LightningModule is another class that organizes model definition, training, validation, and testing code in one place. Learn more about this here.
** Let us look at the model definition to see how transfer learning can be used with PyTorch Lightning.**
LitModel class, we can use the pre-trained model provided by Torchvision as a feature extractor for our classification model. Here we are using ResNet-18. A list of pre-trained models provided by PyTorch Lightning can be found here.
pretrained=True, we use the pre-trained weights; otherwise, the weights are initialized randomly.
.eval()is used, then the layers are frozen.
Linearlayer is used as the output layer. We can have multiple layers stacked over the
import torchvision.models as models class LitModel(pl.LightningModule): def __init__(self, input_shape, num_classes, learning_rate=2e-4): super().__init__() # log hyperparameters self.save_hyperparameters() self.learning_rate = learning_rate self.dim = input_shape self.num_classes = num_classes # transfer learning if pretrained=True self.feature_extractor = models.resnet18(pretrained=True) # layers are frozen by using eval() self.feature_extractor.eval() # freeze params for param in self.feature_extractor.parameters(): param.requires_grad = False n_sizes = self._get_conv_output(input_shape) self.classifier = nn.Linear(n_sizes, num_classes) # returns the size of the output tensor going into the Linear layer from the conv block. def _get_conv_output(self, shape): batch_size = 1 tmp_input = torch.autograd.Variable(torch.rand(batch_size, *shape)) output_feat = self._forward_features(tmp_input) n_size = output_feat.data.view(batch_size, -1).size(1) return n_size # returns the feature tensor from the conv block def _forward_features(self, x): x = self.feature_extractor(x) return x # will be used during inference def forward(self, x): x = self._forward_features(x) x = x.view(x.size(0), -1) x = F.log_softmax(self.classifier(x), dim=1) return x . .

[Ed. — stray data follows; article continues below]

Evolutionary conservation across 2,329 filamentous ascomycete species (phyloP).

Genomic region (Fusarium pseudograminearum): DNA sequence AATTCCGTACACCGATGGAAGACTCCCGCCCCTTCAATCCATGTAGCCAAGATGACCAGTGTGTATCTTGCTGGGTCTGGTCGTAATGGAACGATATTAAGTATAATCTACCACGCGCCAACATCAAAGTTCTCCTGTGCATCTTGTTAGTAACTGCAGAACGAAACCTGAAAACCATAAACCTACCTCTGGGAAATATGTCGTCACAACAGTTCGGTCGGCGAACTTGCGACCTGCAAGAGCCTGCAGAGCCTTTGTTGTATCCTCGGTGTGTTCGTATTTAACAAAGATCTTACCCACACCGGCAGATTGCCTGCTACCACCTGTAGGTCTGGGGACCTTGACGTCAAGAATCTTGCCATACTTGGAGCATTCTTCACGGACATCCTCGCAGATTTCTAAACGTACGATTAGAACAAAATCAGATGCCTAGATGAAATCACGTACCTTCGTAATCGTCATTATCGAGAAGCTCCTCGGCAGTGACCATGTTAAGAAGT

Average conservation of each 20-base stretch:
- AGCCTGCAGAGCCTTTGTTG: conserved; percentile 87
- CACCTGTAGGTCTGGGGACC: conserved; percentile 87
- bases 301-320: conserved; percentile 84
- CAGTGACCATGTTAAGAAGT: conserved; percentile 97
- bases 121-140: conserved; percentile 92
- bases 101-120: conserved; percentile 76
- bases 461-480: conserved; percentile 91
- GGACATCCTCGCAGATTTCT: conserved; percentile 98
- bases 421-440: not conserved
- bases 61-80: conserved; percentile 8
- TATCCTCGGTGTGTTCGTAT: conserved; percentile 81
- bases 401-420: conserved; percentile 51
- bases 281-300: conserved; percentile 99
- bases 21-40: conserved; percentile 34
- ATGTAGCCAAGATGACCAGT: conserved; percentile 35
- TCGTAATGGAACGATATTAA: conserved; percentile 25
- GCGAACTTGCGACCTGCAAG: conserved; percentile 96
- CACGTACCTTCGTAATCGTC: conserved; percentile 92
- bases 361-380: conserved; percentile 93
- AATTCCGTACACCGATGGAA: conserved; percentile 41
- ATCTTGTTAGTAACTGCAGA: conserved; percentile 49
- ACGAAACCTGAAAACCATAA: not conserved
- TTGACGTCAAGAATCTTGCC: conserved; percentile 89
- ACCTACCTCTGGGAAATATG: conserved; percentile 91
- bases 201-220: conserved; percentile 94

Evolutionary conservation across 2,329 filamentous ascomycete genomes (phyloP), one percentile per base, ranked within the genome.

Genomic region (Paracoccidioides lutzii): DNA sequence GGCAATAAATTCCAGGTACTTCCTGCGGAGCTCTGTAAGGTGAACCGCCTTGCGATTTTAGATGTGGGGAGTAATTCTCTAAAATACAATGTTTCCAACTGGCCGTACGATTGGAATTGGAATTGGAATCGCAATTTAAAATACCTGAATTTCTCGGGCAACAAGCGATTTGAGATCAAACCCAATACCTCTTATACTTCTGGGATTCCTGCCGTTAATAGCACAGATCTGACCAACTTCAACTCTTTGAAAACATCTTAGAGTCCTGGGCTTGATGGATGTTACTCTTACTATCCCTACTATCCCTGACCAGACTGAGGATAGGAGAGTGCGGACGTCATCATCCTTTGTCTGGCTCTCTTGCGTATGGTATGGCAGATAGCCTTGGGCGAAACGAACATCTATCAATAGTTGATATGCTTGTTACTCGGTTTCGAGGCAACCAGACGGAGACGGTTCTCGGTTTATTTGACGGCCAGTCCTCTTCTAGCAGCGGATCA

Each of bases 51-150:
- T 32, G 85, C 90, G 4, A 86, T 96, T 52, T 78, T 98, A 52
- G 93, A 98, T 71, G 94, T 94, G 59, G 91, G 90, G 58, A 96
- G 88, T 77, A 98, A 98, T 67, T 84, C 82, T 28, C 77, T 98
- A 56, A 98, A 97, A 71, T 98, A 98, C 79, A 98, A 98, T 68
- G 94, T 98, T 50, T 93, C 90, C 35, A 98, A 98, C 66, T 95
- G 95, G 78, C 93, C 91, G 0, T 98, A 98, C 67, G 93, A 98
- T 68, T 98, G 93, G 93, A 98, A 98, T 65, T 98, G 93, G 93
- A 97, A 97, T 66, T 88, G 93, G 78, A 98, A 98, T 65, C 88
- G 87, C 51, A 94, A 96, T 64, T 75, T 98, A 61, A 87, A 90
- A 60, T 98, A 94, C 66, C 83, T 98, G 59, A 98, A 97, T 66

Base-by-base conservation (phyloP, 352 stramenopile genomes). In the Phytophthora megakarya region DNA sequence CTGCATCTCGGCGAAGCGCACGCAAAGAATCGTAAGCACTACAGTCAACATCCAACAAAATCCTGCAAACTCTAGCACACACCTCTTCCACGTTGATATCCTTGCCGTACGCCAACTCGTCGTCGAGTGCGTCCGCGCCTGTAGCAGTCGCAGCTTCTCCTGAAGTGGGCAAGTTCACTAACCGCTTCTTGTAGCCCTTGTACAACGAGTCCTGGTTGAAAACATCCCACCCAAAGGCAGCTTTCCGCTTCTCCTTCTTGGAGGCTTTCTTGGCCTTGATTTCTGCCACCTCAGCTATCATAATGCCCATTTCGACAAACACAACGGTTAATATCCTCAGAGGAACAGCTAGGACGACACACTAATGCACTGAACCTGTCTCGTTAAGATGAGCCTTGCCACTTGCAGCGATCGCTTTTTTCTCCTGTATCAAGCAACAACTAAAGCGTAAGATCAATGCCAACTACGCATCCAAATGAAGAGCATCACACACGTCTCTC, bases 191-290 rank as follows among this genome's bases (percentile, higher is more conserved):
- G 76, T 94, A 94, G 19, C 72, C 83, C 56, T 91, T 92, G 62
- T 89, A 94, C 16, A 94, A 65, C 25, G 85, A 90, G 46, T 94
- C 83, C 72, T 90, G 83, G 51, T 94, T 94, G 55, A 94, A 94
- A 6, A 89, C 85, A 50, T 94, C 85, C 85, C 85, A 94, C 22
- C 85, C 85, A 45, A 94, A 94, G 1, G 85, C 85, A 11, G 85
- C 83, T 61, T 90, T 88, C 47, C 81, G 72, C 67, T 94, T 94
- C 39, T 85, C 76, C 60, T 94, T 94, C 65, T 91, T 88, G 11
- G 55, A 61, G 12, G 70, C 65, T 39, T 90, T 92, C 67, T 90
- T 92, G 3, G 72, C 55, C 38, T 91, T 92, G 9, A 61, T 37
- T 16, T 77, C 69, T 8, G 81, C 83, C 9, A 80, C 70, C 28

I have trained the defined model from scratch(ResNet-18 backbone trained from scratch) and with transfer learning(ResNet-18 pre-trained on ImageNet). Every other hyperparameter remains the same. Check out the colab notebook to reproduce the results.
Note that to train from scratch, you will have to pass
pretrained arguments as
False and comment out the line,
Let us compare the metrics to see the magic of transfer learning.
with-tl) performs far better than the model trained from scratch(
with-tlis ~93%, while that of
Let's look at the predictions of the model trained with transfer learning. Since the test accuracy is ~93% we will expect the predictions to be spot on.
I have implemented a custom callback for PyTorch Lightning to log the predictions. Learn more about the callback here.
Finally, let's compare both the models using the precision-recall curve. You can learn more about it here.
We can clearly see that the model trained with transfer learning is more towards the top-right corner of the Average Precision-Recall curve.
I hope you find this report helpful. I will encourage you to play with the code and train an image classifier with a dataset of your choice from scratch and using transfer learning.
To learn more about transfer learning check out these resources: